From Selected Topics in the History of Mathematics by Aaron Strauss (1973):
Today Pythagoras is known predominantly as a mathematician. However, in his own day and age (which was also the day and age of Buddha, Lao-Tsa, and Confucious), he was looked upon as the personification of the highest divine wisdom by his followers to whom he preached the immortality of the soul. The whole lot of them were often ridiculed by ancient Greek society as being superstitious, filthy vegetarians. . . .
Pythagorean number theory was closely related to number mysticism. Odd numbers were male while even numbers were female. (Shakespeare: “there is divinity in odd numbers”). Individual integers had their own unique properties:
1 generator and number of reason
2 1st female number – number of opinion
3 1st male number – number of harmony, being composed of unity and diversity
4 number of justice or retribution (square of accounts)
5 number of marriage, being composed of the first male and female numbers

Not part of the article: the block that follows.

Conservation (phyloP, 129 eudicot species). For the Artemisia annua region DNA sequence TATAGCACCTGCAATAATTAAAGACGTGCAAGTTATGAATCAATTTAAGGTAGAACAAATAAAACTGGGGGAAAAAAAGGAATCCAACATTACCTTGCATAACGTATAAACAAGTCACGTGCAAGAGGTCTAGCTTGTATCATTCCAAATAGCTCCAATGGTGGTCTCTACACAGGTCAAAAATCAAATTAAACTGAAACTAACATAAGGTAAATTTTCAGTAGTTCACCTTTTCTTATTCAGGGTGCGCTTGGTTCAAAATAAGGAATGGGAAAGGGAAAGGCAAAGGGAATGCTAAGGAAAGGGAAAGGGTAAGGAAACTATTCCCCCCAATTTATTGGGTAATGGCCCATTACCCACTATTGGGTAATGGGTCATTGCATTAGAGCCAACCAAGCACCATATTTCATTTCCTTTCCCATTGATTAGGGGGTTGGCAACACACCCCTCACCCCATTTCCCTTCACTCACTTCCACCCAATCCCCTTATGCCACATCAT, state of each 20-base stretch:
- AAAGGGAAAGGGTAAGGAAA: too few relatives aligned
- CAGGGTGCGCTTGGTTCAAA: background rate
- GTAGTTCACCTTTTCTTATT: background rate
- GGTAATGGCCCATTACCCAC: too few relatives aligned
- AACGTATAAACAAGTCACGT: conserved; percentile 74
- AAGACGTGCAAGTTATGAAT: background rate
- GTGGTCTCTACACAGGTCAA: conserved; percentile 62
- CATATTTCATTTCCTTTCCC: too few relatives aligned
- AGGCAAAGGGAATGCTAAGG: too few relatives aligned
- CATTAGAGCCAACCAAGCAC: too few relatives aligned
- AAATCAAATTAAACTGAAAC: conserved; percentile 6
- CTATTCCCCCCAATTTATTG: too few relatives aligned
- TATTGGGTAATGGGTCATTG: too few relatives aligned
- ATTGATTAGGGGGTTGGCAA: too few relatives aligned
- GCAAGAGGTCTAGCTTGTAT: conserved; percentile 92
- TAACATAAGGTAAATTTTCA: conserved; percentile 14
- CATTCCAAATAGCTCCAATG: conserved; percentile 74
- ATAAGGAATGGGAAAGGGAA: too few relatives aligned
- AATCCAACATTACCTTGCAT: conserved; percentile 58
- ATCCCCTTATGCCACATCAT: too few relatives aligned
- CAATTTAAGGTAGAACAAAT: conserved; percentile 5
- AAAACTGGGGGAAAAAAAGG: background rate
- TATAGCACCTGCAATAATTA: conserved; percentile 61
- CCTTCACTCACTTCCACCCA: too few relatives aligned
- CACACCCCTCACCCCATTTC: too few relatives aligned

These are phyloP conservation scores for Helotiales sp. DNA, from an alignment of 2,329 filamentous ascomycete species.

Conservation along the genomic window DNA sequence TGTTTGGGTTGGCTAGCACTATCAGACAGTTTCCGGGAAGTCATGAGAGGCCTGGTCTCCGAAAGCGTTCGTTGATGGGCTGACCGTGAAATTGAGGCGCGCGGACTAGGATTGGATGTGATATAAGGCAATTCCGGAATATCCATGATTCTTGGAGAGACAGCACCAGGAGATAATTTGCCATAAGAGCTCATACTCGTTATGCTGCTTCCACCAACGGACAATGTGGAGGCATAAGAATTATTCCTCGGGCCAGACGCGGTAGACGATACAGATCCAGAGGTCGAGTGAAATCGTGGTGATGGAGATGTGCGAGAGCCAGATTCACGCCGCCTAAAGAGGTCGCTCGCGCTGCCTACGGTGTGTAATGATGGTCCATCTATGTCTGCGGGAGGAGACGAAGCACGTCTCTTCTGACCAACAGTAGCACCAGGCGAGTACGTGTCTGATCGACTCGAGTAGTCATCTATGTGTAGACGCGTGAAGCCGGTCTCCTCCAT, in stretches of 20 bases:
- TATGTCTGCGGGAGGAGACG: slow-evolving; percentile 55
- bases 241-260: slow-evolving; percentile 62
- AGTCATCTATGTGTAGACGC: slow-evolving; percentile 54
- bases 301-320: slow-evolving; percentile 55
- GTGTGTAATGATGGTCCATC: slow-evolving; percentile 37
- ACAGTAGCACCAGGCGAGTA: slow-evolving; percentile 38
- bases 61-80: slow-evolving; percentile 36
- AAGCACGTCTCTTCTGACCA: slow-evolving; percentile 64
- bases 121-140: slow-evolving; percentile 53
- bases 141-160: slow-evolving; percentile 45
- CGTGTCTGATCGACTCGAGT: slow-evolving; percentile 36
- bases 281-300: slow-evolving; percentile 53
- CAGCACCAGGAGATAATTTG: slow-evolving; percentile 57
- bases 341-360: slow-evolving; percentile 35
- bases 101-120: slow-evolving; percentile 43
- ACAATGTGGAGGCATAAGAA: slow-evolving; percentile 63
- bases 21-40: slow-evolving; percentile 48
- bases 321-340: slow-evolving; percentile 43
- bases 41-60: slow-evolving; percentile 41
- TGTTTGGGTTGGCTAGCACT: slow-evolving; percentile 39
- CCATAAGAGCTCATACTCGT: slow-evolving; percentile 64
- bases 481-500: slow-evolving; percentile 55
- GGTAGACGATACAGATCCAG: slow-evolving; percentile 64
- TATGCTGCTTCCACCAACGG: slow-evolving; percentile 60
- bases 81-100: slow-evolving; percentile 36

6 number of creation
7 signified the 7 planets and 7 days in a week
10 holiest number of all composed of 1+2+3+4 which determine a point, a line, and space respectively (later it was discovered that 10 is the smallest integer n for which there exist as many primes and nonprimes between 1 and n)
17 the most despised and horrible of all numbers
The rectangles with dimensions 4 x 4 and 3 x 6 are interesting in that the former has area and perimeter equal to 16 and the latter has area and perimeter equal to 18. Possibly 17’s horror was kept under control by being surrounded by 16 and 18.
The whole book (actually comb-bound lecture notes) is great. It’s too bad Strauss died so young. I pulled it off the shelf to check my memory following this blog discussion. Indeed I’d been confused. I’d remembered 4 being the number of justice and 17 being the evil number, so I just assumed that the Pythagoreans viewed even numbers as male and odd numbers as female.
Just imagine what these ancient Greeks would’ve been able to do, had they been given the modern tools of statistical significance. I can see it now:
Pythagoras et al. (-520). Are numbers gendered? Journal of Experimental Psychology: General, Vol. -2390, pp. 31-36.